Medically Reviewed by Ana Reisdorf MS, RD on January 13, 2020.
Intermittent Fasting is an eating pattern where you cycle between periods of eating and fasting.
It has numerous health benefits, such as reduction of diabetes and heart disease risk, reduction of blood pressure and inflammation. It also promotes fat “burning” and the production of beneficial ketones, slows down the aging process and can be beneficial for the skin.
As good as it sounds already, it doesn’t stop here. Scientific research says that intermittent fasting is also really good for your brain.
To keep it short and simple
While you are on the fasting phase of your diet, your brain gets into a state of cognitive challenge.
This physical and psychological challenge stimulates the production of “neurotrophic factors”, which helps with the production of new neurons.
IF can lead to:
- Improved cognitive function
- Increased neurotrophic factors
- Increased stress resistance
- Reduced inflammation
People who are doing the IF diet claim to be feeling as if their brain works more clearly, they feel more sharp-minded, focused and get more done at their work.
Intermittent fasting eventually also increases the levels of a brain hormone that, when deficient, is directly linked to depression and other mental health issues.
Dietary changes have long been known to have an effect on the brain.
Children who suffer from epileptic seizures have fewer of them when placed on caloric restriction or fasts. It is believed that fasting helps kick-start protective measures that help counteract the overexcited signals that epileptic brains often exhibit. Some children with epilepsy have also benefited from a specific high-fat, low-carbohydrate diet.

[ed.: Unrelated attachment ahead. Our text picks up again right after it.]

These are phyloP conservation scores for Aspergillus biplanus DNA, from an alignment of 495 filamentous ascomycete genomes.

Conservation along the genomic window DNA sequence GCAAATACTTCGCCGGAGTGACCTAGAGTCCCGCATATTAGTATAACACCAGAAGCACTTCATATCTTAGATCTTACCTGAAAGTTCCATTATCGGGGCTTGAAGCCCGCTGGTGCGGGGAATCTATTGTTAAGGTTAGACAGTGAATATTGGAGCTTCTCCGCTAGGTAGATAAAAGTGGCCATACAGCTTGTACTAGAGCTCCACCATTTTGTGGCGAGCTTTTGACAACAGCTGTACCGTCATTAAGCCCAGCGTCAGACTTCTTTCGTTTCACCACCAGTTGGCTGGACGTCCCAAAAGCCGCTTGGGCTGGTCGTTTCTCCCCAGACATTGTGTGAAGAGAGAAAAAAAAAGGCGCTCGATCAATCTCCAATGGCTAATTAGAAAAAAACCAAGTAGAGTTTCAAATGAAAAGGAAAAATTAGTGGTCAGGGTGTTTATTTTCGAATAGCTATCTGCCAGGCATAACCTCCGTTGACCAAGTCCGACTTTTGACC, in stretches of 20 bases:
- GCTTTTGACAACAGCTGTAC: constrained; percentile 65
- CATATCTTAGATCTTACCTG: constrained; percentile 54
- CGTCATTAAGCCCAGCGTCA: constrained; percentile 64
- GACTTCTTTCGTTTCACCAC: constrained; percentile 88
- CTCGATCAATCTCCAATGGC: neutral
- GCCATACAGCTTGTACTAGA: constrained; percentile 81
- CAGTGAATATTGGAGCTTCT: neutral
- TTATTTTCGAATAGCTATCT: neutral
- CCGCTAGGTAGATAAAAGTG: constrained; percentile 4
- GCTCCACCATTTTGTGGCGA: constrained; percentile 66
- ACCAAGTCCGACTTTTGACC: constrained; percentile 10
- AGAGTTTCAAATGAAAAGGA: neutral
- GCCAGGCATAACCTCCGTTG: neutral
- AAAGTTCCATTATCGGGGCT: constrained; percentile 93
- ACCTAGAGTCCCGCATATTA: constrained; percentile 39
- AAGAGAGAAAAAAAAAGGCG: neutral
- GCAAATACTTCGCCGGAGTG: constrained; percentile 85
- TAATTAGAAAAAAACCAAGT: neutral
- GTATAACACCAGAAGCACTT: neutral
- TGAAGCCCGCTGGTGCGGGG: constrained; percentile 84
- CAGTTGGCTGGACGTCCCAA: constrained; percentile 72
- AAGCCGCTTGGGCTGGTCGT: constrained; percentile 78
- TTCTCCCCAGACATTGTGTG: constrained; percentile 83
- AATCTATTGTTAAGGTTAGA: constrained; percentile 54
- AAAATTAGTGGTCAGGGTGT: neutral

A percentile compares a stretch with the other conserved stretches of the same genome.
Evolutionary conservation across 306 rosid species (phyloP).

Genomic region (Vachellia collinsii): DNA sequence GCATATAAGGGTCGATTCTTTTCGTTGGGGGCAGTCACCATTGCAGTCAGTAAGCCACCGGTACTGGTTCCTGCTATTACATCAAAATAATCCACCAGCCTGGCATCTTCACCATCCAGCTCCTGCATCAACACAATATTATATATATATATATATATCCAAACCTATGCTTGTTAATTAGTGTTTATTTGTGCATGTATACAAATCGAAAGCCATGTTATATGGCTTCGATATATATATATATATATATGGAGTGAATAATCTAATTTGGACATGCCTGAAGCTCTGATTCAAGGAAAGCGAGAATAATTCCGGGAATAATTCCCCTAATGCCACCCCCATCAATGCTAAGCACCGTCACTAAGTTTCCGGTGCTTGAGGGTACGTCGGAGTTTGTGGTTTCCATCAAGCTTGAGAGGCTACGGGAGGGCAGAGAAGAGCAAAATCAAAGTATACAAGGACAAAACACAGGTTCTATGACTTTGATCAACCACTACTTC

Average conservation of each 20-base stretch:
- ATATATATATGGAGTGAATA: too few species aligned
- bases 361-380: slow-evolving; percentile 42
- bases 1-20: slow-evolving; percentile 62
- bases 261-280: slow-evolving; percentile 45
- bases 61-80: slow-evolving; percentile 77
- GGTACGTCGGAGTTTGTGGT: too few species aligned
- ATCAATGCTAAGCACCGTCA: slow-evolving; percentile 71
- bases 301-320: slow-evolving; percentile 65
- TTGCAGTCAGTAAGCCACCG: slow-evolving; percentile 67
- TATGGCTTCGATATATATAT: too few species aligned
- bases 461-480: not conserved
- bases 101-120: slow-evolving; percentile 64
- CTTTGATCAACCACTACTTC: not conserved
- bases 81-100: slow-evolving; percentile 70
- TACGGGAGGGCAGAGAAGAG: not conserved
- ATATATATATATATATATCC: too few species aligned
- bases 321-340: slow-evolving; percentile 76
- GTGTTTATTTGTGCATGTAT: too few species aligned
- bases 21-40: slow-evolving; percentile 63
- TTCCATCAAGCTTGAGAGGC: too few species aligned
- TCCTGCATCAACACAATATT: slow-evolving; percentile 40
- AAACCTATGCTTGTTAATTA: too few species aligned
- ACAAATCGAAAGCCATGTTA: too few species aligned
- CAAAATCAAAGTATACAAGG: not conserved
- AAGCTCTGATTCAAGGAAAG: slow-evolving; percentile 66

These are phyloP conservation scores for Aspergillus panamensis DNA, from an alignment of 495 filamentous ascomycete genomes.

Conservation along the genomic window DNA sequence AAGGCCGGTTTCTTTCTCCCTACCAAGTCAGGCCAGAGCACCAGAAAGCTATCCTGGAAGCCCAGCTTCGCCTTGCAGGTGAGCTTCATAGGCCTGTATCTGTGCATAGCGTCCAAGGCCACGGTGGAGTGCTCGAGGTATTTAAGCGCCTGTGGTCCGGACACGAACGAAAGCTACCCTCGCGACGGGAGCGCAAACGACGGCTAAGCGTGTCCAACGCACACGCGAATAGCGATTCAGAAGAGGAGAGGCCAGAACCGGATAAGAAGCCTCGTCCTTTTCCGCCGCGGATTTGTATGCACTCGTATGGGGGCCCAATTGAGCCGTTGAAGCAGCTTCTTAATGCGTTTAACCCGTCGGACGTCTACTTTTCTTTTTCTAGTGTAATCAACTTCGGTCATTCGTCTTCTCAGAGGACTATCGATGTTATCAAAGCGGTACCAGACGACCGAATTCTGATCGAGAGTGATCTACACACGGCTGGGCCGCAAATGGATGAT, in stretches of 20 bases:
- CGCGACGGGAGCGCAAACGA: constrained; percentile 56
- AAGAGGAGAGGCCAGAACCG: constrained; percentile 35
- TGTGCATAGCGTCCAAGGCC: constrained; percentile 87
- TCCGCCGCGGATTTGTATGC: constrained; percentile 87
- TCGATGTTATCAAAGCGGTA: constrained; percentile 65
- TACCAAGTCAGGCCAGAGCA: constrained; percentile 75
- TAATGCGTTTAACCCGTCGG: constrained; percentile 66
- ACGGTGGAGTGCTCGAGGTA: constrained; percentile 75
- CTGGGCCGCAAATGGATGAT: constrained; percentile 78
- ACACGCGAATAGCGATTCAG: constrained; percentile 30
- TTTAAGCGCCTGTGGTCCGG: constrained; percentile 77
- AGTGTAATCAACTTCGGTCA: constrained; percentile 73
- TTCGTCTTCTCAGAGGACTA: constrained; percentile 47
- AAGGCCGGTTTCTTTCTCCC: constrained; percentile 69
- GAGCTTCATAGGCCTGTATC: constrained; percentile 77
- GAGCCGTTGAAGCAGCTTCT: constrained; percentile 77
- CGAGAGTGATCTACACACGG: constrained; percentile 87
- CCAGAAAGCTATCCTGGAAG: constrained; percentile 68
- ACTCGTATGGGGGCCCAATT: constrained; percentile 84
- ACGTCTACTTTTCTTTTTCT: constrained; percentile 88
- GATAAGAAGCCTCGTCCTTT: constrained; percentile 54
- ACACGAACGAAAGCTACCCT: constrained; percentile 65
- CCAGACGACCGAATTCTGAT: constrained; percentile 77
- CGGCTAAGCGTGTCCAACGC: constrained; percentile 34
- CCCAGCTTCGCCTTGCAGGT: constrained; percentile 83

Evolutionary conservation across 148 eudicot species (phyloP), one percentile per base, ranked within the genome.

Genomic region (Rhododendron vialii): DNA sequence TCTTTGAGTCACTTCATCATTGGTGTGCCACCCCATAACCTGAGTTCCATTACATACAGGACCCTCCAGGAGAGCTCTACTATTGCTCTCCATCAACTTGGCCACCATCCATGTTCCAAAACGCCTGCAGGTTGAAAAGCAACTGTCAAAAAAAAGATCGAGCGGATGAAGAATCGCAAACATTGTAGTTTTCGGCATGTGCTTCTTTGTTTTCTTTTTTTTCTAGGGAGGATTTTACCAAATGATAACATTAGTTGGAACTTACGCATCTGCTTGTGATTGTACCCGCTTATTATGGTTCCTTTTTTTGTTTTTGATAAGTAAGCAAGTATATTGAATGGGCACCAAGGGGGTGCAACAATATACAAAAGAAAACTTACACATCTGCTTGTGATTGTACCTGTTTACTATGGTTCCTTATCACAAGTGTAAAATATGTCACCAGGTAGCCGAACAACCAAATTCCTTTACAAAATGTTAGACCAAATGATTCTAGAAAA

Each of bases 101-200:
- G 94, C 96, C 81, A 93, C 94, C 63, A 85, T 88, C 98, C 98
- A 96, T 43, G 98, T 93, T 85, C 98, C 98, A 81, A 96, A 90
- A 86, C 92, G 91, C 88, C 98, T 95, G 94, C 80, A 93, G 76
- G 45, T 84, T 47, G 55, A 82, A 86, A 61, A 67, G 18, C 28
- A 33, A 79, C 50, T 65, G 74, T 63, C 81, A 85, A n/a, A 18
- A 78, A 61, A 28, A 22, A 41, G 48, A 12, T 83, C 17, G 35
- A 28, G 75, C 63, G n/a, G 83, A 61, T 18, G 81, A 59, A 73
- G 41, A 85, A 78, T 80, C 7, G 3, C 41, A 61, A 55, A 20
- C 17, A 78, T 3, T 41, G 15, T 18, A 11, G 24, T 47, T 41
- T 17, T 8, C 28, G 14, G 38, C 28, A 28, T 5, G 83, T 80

Normal brains, when overfed, can experience another kind of uncontrolled excitation, impairing the brain’s function.
Basically, when you take a look at caloric restriction studies, many of them show a prolonged lifespan as well as an increased ability to fight chronic disease.
Calorie restriction (CR) extends life span and retards age-related chronic diseases.
Challenges to your brain, whether it’s intermittent fasting or vigorous exercise is cognitive challenges. When this happens neuro-circuits are activated, levels of neurotrophic factors increase, that promotes the growth of neurons and the formation and strengthening of synapses.
Intermittent fasting also enhances the ability of nerve cells to repair DNA.
Most people decide to change the way they eat with weight loss being their biggest motivation. And after they don’t get quick and instantly visible results, they quit.
A pro tip to avoid quitting would be to think about other health benefits, in this case, intermittent fasting, that a new eating pattern can bring you.
At the end of the day, it’s your health, not our looks that matter the most.